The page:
Food
’24/7 VALENCIA’ RECIPE FOR ‘CHILLI MUSSELS – ZUPPE DI COZZE’

##In the old riverbed of Valencia (Turia Gardens) in the pre-Covid days, there was a great festival during called the ‘Fiesta de Naciones’. I was happily sitting in the sun, sipping margaritas in the Mexican tent with friends, when I noticed the Aussie camp. Bounding over there, what did I find: Kangaroo sandwiches, Buffalo burgers and FOSTERS! I got a great giggle out of it, but I was crying out, “Where’s the seafood?” While I don’t mind the odd Roo sanga, (bocadillo de Canguro), I think seafood features a little more frequently on our menus Down-Under.

As I was lazing with my margarita and my friends, I was thinking I should write about one of my favorite seafood dishes. Originally it’s probably Italian, but I’m from Fremantle and we had a lot of European immigrants in the 1940s and 1950s, which is probably where the influence came from.

Now that spring is here and we’re sitting outside in the sun, on our terraces, or in the park drinking a few cervezas, it’s the perfect time for some seafood! A big bowl of chilli mussels with fresh tomatoes, basil, and crusty bread, is the perfect summer combination. Black-lip mussels (mejillones), used in this recipe, are readily available from the Central Market of Valencia.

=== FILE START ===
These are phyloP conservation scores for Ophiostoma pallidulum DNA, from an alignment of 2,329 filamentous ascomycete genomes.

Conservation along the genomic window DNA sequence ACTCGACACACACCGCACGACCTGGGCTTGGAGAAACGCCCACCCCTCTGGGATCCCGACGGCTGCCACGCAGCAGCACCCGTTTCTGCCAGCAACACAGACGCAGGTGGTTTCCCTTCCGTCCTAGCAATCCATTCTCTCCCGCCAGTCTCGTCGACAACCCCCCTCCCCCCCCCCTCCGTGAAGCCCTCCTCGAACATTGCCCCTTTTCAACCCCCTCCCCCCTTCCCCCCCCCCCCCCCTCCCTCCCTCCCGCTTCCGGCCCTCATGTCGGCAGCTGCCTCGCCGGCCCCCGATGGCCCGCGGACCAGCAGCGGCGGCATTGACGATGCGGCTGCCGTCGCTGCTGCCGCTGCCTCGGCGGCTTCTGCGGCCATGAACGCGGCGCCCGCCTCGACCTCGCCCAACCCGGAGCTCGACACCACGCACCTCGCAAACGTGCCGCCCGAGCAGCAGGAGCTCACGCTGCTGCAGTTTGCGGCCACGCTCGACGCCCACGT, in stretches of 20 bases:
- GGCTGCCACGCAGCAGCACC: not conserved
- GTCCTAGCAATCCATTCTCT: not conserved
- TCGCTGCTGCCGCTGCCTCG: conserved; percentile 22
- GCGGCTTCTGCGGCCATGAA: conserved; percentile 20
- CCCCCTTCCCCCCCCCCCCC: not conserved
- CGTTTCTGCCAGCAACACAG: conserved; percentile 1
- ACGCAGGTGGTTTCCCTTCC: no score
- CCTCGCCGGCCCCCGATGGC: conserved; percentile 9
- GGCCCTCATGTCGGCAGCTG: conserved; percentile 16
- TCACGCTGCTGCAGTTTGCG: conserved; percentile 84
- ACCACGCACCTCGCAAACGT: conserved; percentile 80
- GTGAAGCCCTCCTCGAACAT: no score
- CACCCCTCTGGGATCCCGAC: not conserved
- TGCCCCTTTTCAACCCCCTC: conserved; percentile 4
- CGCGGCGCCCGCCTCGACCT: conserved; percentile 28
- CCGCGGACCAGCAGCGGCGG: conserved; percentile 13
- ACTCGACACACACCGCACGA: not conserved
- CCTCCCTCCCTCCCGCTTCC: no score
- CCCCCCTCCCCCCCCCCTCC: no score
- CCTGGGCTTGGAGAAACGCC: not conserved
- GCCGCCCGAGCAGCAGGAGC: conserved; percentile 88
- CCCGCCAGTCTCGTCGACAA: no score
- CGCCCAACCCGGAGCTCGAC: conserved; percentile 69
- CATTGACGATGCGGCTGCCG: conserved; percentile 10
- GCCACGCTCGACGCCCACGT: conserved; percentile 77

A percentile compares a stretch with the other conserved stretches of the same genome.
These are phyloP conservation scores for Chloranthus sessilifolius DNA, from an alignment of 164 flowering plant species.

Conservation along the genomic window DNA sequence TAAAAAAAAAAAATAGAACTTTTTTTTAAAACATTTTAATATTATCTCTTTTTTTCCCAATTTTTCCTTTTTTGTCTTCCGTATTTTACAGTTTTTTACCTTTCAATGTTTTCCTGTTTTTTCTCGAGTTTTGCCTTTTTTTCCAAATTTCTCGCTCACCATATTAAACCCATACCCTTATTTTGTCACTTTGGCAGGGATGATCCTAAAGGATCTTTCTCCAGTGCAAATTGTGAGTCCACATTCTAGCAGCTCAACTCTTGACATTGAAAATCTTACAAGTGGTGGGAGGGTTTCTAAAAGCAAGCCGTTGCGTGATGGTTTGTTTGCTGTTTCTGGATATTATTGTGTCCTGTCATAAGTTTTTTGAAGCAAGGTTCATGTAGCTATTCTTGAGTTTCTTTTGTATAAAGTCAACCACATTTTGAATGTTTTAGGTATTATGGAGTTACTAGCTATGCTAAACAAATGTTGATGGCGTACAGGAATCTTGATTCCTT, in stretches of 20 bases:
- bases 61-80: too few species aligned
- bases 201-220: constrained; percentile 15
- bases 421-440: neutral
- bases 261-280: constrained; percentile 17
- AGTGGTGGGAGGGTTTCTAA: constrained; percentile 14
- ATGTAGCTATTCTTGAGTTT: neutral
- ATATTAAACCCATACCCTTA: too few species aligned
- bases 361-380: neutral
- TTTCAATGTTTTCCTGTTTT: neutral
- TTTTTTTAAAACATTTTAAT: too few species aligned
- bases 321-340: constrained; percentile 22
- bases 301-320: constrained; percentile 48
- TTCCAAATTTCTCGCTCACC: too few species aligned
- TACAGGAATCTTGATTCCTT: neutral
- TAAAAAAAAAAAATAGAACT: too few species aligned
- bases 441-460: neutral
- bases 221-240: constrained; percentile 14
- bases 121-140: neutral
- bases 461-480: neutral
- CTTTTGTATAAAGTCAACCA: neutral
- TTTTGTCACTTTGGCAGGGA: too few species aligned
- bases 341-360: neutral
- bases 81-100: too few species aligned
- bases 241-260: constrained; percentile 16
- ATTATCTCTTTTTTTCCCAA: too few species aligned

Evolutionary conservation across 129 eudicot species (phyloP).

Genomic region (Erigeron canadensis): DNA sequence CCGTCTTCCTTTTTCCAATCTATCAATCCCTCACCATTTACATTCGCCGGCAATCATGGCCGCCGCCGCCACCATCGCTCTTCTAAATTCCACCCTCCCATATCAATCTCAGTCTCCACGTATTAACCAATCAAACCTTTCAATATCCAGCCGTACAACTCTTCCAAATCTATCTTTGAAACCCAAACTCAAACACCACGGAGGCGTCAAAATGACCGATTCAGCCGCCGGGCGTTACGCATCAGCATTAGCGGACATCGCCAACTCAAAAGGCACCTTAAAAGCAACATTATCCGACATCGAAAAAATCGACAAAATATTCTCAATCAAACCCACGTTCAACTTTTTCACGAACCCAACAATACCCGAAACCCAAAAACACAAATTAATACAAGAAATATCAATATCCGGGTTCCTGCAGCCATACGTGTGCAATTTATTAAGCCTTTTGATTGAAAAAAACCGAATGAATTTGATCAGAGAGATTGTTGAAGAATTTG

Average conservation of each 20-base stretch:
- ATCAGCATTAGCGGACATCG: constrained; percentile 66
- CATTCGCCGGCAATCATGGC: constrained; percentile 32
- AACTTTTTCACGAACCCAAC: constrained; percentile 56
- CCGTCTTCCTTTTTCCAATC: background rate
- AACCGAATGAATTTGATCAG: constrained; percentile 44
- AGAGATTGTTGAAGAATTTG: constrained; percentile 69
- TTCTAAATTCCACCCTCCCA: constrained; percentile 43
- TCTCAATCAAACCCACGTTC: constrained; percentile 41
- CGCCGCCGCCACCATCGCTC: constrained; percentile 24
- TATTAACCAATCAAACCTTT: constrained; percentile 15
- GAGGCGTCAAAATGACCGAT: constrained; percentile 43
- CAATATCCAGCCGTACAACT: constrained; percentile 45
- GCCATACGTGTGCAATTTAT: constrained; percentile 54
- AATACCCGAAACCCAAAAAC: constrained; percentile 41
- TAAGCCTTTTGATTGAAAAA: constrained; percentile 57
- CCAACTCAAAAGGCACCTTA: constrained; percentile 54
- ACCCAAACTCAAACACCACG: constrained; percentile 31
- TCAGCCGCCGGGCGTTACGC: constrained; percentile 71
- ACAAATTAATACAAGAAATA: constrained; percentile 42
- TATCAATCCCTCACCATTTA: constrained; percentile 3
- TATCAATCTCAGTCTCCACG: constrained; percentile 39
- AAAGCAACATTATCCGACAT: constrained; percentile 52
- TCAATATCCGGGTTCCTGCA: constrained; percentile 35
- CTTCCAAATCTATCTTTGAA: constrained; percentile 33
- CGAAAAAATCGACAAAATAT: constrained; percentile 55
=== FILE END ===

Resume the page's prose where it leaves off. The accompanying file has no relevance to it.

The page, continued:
CHILLI MUSSELS – ZUPPE DI COZZE
Serves 4-6

1 large onion, finely diced
2 cloves garlic, finely diced
2 fresh red chillies, chopped and seeds removed if really hot
2 small sprigs of fresh rosemary, leaves chopped
1 cup dry white wine at room temperature
8 pear tomatoes roughly chopped with skins and seeds and sprinkled liberally with sugar, salt and pepper.
1 tsp Sea salt and pepper
1 tbsp capers (optional)
1 large handful fresh basil leaves
1-2 kg black-lip mussels
2 cups dry white wine, at room temperature.

Wash and clean the beards off all the mussels and remove any barnacles with the back of a knife. Return to the coldest part of your fridge, or freezer, until ready to use. Discard any mussels with broken shells, or any that have already opened. Place a large saucepan over medium heat and allow it to warm before adding about 1 tbsp of olive oil. To this pan add the onions and sauté, taking care not to brown them, until soft and translucent, about 10mins. Add the garlic, rosemary and chili and cook, stirring frequently, for a further 5mins. Increase the heat slightly and pour in the room temperature white wine, it should bubble straight away. Let it simmer until reduced by half, about 5-8mins.

Reduce the heat to medium again and add the chopped tomatoes. Bring to a steady boil, add salt and pepper to taste, and simmer over medium heat until thickened and saucy, about 25-30mins. In another pot, bring 2 cups of white wine to a boil and drop the cleaned mussels into this. Allow them to steam until opened, about 3-5mins. Discard those that don’t open. While the mussels are steaming, add the capers (if using) and basil leaves to the tomato sauce, remove from the heat. Add the mussels to the sauce and serve in a large bowl, with fresh crusty bread.

I like to keep the skins and the seeds of the tomatoes in this dish. In most dishes like this, they are removed, but for me it adds to the rustic flavour of the dish and that’s what I’m looking for with this recipe.

¡Que aproveche!

Erica Choate

Article copyright 24/7 Valencia

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